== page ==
Saturday, January 17, 2015
In response to the atrocity of the North Miami Beach police department, using the mugshots of young black men as target practice for their snipers, some ELCA clergy organized and started a movement. Including photos of ourselves in clerical collars with the hashtag, #usemeinstead, on social media. And we are mailing our pictures to the North Miami Beach PD. And it has expanded to include clergy of other faiths and other people who are interested in the cause.
But I am so angry that this is even a thing. I cannot believe that police officers are using pictures of actual human beings to shoot for target practice. In the forehead. This is unconscionable. I cannot believe, literally, I cannot believe, that this was agreed upon as an acceptable practice by a police department.
It is unconscionable to look into the face of another human being and shoot them between the eyes for sport. And yet, it is happening to our African American brothers in Florida. It happens every day in our country when the crime is "being black" and someone in a position of privilege is wielding a weapon or the force of the law over someone else.
I will never know what it is like to be a person of color. As a white, middle class woman with privilege as a result of my social location, I damn well better be listening to my brothers and sisters of color. And praying alongside and marching alongside for cultural change. Racism is alive and well in our world. As a member of the clergy, I believe it is my sacred task to "do justice, love mercy, and walk humbly with our God" and this means being willing to be on the front lines for justice and peace in this world. It means living into an incarnational understanding of what it is to be in relationship with God and God's people.
This movement is about clergy and others symbolically putting their bodies between bullets and black bodies. Because of my privilege, both in having white skin and in being a clergy person, I know that I am not likely to be shot. It is because of my white privilege that I can afford to take this bold stance.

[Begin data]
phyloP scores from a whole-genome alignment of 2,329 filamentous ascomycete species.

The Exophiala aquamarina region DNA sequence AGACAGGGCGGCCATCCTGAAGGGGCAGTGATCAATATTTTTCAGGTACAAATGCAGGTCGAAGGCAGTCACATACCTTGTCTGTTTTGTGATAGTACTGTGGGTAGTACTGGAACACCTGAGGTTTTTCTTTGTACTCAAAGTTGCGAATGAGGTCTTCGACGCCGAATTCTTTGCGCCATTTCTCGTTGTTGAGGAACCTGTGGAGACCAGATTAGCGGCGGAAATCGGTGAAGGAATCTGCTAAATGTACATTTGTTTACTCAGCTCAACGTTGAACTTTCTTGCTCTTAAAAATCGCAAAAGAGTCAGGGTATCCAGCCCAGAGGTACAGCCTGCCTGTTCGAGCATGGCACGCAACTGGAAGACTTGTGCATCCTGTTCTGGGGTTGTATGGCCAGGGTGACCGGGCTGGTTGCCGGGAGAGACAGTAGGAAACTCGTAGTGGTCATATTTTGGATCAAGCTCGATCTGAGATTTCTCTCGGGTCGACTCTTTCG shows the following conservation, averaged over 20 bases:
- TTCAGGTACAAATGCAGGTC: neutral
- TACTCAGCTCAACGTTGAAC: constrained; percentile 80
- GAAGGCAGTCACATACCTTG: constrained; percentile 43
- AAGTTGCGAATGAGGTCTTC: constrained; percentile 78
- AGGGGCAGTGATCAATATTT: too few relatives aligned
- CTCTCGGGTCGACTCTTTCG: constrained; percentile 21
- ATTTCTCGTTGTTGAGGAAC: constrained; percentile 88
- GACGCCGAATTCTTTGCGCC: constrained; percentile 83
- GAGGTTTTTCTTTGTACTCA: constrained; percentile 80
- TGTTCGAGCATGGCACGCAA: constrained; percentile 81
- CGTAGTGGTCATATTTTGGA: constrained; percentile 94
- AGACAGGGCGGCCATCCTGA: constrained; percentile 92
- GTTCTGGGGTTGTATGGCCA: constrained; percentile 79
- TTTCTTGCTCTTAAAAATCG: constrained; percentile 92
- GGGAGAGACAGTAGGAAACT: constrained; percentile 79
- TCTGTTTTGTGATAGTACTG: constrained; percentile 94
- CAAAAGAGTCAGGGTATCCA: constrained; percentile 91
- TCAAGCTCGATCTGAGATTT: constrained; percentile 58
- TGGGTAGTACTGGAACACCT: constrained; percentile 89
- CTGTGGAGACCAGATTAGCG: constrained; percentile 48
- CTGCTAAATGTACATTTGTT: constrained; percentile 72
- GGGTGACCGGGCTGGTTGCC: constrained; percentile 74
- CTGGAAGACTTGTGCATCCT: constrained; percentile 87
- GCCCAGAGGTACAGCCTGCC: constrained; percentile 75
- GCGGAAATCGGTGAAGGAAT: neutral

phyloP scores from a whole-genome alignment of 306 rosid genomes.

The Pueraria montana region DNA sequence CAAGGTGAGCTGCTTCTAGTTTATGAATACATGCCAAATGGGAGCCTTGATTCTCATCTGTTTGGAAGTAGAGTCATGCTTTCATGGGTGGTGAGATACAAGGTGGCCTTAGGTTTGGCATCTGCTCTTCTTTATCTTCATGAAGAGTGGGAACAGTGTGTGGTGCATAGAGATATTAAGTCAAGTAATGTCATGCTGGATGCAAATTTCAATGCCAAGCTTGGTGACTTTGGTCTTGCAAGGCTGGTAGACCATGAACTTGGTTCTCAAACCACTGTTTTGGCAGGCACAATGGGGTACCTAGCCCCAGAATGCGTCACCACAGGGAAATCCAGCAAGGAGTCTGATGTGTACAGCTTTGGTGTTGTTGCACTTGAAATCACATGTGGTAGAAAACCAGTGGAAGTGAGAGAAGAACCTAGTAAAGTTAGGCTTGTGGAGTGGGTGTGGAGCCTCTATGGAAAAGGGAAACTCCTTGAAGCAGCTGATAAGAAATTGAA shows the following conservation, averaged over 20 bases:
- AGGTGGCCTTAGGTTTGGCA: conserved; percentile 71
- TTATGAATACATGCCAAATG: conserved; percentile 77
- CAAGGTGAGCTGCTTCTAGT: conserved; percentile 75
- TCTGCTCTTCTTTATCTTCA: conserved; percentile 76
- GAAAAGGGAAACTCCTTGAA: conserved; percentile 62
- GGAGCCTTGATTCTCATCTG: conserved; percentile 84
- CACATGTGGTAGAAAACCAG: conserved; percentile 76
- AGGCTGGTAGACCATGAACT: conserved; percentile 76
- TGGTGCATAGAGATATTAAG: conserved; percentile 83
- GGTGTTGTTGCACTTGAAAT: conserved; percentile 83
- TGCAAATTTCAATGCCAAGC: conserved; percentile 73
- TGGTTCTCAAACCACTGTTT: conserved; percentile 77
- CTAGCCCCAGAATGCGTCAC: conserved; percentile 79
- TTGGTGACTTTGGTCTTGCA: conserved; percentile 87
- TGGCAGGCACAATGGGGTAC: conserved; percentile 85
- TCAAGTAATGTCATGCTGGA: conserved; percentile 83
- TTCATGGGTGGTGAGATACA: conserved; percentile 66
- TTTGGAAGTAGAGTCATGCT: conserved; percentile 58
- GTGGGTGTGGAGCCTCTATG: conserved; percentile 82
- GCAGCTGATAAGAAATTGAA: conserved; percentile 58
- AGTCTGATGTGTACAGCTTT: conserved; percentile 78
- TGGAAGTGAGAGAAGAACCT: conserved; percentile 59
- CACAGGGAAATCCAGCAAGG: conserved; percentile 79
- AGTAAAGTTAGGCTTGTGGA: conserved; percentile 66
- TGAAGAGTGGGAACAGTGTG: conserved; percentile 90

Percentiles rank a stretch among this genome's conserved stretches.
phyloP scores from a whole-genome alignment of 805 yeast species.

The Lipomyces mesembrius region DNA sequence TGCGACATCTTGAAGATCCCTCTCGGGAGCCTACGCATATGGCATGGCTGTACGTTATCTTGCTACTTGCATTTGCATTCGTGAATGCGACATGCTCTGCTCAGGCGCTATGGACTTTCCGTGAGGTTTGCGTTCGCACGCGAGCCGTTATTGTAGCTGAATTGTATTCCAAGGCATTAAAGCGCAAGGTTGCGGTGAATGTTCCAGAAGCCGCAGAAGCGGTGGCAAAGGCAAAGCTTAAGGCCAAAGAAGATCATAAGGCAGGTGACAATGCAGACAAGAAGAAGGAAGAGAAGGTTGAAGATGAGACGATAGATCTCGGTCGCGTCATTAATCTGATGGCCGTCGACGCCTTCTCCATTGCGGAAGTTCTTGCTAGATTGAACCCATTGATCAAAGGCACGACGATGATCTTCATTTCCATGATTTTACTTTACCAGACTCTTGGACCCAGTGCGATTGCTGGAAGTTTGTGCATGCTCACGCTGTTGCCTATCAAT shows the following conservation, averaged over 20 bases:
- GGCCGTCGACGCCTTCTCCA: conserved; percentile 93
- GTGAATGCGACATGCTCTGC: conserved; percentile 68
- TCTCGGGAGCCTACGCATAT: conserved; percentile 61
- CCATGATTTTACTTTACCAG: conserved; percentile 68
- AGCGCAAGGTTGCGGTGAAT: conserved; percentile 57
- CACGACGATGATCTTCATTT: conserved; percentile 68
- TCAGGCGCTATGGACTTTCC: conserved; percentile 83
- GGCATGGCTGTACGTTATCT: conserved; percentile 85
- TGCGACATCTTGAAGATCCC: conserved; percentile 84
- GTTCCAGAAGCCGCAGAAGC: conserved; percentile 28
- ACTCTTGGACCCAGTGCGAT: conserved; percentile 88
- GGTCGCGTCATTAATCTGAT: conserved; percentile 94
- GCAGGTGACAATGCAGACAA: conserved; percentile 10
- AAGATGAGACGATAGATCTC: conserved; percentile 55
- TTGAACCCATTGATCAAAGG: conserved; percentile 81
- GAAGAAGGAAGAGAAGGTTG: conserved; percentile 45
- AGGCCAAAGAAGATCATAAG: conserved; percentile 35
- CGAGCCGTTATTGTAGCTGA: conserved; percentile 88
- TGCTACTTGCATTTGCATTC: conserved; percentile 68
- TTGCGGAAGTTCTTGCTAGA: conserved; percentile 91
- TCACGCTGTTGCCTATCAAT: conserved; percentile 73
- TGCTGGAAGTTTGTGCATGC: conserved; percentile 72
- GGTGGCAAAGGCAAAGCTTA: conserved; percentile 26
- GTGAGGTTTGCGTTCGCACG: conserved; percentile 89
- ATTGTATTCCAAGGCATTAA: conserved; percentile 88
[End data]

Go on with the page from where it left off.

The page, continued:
But in a country that dehumanizes and criminalizes based on the color of one's skin, it is far too easy to shoot if the person on the other side of the gun doesn't look like you. It is harder to look out and see yourself in that person. So maybe if these cops are using white pastors, priests, rabbis, monks and nuns for target practice, they will realize that they are practicing shooting humans. That somehow, those people in positions of power who dehumanize and criminalize black bodies will make the connection that there is a person with a beating heart and a soul and a spirit. And then not fucking shoot them between the eyes.
Kyrie Eleison. Lord have mercy on us all.
Monday, January 05, 2015
|A.Hanson, Minnesota 2014|
I get this question a lot in the hospital as well as outside the hospital. The answer is that I do tons of different things.
Here is a snapshot of what I have done in the last week:
Discussing a patient's wishes for their medical care should they be unable to speak for themselves. Helping them to complete paperwork to appoint a healthcare agent (MDPOA).
Brought a teddy bear to a toddler in the ER who fell off her bed and knocked out several teeth.
Did detective work to figure out the identity of a John Doe patient in the ER. Called county sheriff and asked them to send an officer to the listed address. Found a family member and met them at the doors of the ER. Connected them with healthcare staff.
Found a buddhist monk to visit a buddhist patient.
Read psalms and sang hymns to an agitated elderly patient at the request of a nurse, to assist nursing staff in calming the patient enough for treatment.
Had a discussion with the husband of a patient who was dying. The patient's husband wished she could be at home. Talked about how to make the hospital more home-like. Advocated for patient and family with nursing staff to make these wishes happen (patient's own pajamas and blanket, and being held by her husband).
Sat with a family for hours while doctors attempted to stabilize their loved one who had suffered cardiac arrest. Prayed with them, held their hands, and brought them water.
Prayed with a family whose matriarch had just died.
Visited a teenager who had an accident that left him paralyzed.
Blessed the Cath labs at the request of the staff after they had experienced several tough deaths there.
Served as a designated requester for Donor Alliance, to ask for consent for tissue and cornea donation, from the family of a recently deceased patient.